$ git checkout master~2 Makefile
$ rm -f hello.c
$ git checkout hello.c
switch branch

take a file out of another commit

restore hello.c from the index

If you want to check out all C source files out of the index, you can say

$ git checkout — ‘*.c’
Note the quotes around *.c. The file hello.c will also be checked out, even though it is no longer in the working tree, because the file globbing is used to match entries in the index (not in the working tree by the shell).

If you have an unfortunate branch that is named hello.c, this step would be confused as an instruction to switch to that branch. You should instead write:

$ git checkout — hello.c
After working in the wrong branch, switching to the correct branch would be done using:

$ git checkout mytopic
However, your “wrong” branch and correct “mytopic” branch may differ in files that you have modified locally, in which case the above checkout would fail like this:

$ git checkout mytopic
error: You have local changes to ‘frotz’; not switching branches.
You can give the -m flag to the command, which would try a three-way merge:

$ git checkout -m mytopic
Auto-merging frotz
After this three-way merge, the local modifications are not registered in your index file, so git diff would show you what changes you made since the tip of the new branch.

When a merge conflict happens during switching branches with the -m option, you would see something like this:

$ git checkout -m mytopic
Auto-merging frotz
ERROR: Merge conflict in frotz
fatal: merge program failed
At this point, git diff shows the changes cleanly merged as in the previous example, as well as the changes in the conflicted files. Edit and resolve the conflict and mark it resolved with git add as usual:

$ edit frotz
$ git add frotz

To learn about all the options in details, you can run

$ man git checkout

Git Add

What is does ?

Adds file contents to the index

How  it does ?

This command updates the index using the current content found in the working tree, to prepare the content staged for the next commit. It typically adds the current content of existing paths as a whole, but with some options it can also be used to add content with only part of the changes made to the working tree files applied, or remove paths that do not exist in the working tree anymore.

The “index” holds a snapshot of the content of the working tree, and it is this snapshot that is taken as the contents of the next commit. Thus after making any changes to the working directory, and before running the commit command, you must use the add command to add any new or modified files to the index.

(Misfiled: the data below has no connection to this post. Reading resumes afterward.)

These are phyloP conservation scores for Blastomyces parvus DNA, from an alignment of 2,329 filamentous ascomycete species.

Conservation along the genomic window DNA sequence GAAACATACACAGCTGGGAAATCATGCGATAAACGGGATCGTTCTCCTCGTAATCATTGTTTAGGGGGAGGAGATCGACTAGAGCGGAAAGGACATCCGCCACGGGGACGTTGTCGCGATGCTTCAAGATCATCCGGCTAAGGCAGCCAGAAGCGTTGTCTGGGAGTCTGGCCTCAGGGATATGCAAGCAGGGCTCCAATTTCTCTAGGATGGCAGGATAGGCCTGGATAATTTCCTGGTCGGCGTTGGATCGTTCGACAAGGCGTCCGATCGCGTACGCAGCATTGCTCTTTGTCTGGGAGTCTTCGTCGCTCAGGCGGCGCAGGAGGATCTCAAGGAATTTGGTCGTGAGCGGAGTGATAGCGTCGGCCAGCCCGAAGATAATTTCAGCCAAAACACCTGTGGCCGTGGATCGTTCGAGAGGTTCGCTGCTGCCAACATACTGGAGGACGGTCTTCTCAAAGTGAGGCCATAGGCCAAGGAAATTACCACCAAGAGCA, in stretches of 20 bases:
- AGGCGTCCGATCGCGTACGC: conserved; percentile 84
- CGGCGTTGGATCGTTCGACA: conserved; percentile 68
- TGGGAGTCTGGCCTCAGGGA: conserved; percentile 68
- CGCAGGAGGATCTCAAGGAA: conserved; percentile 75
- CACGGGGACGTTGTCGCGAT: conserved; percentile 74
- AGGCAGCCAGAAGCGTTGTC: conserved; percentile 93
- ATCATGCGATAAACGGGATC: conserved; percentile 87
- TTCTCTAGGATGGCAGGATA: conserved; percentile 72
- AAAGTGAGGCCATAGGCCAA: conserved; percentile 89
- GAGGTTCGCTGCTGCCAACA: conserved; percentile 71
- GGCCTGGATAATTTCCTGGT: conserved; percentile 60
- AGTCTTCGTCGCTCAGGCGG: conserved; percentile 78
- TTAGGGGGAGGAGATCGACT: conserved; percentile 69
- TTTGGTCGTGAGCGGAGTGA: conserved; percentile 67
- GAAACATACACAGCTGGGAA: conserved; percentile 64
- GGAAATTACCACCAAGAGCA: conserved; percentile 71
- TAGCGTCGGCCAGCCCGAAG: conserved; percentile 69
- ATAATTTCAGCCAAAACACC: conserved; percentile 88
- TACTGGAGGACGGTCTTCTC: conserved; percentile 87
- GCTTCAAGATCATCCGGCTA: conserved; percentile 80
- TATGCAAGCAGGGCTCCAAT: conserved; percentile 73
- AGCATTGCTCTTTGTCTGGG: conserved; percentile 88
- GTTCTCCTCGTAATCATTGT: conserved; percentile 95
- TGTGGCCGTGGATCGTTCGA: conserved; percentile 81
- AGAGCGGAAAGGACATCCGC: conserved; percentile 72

This command can be performed multiple times before a commit. It only adds the content of the specified file(s) at the time the add command is run; if you want subsequent changes included in the next commit, then you must run git add again to add the new content to the index.

The git status command can be used to obtain a summary of which files have changes that are staged for the next commit.

The git add command will not add ignored files by default. If any ignored files were explicitly specified on the command line, git add will fail with a list of ignored files. Ignored files reached by directory recursion or filename globbing performed by Git (quote your globs before the shell) will be silently ignored. The git add command can be used to add ignored files with the -f (force) option.

Please see git-commit(1) for alternative ways to add content to a commit.

How do I use it?

  • Adds content from all *.txt files under Documentation directory and its subdirectories:
    $ git add Documentation/\*.txt 

    Note that the asterisk * is quoted from the shell in this example; this lets the command include the files from subdirectories of Documentation/ directory. 

  • Considers adding content from all git-*.sh scripts:
    $ git add git-*.sh 

    Because this example lets the shell expand the asterisk (i.e. you are listing the files explicitly), it does not consider subdir/

    To learn about all the options in details, you can run

     $ man git pull

Git Commit

What is does ?

Records changes to the repository

How  it does ?

The content to be added can be specified in several ways:

  1. by using git add to incrementally “add” changes to the index before using the commit command (Note: even modified files must be “added”);
  2. by using git rm to remove files from the working tree and the index, again before using the commitcommand;
  3. by listing files as arguments to the commit command, in which case the commit will ignore changes staged in the index, and instead record the current content of the listed files (which must already be known to Git);
  4. by using the -a switch with the commit command to automatically “add” changes from all known files (i.e. all files that are already listed in the index) and to automatically “rm” files in the index that have been removed from the working tree, and then perform the actual commit;
  5. by using the –interactive or –patch switches with the commit command to decide one by one which files or hunks should be part of the commit, before finalizing the operation. See the “Interactive Mode” section of git-add(1) to learn how to operate these modes.

The --dry-run option can be used to obtain a summary of what is included by any of the above for the next commit by giving the same set of parameters (options and paths).

If you make a commit and then find a mistake immediately after that, you can recover from it with git reset.

How do I use it?

When recording your own work, the contents of modified files in your working tree are temporarily stored to a staging area called the “index” with git add. A file can be reverted back, only in the index but not in the working tree, to that of the last commit with git reset HEAD -- <file>, which effectively reverts git add and prevents the changes to this file from participating in the next commit. After building the state to be committed incrementally with these commands, git commit (without any pathname parameter) is used to record what has been staged so far. This is the most basic form of the command. An example: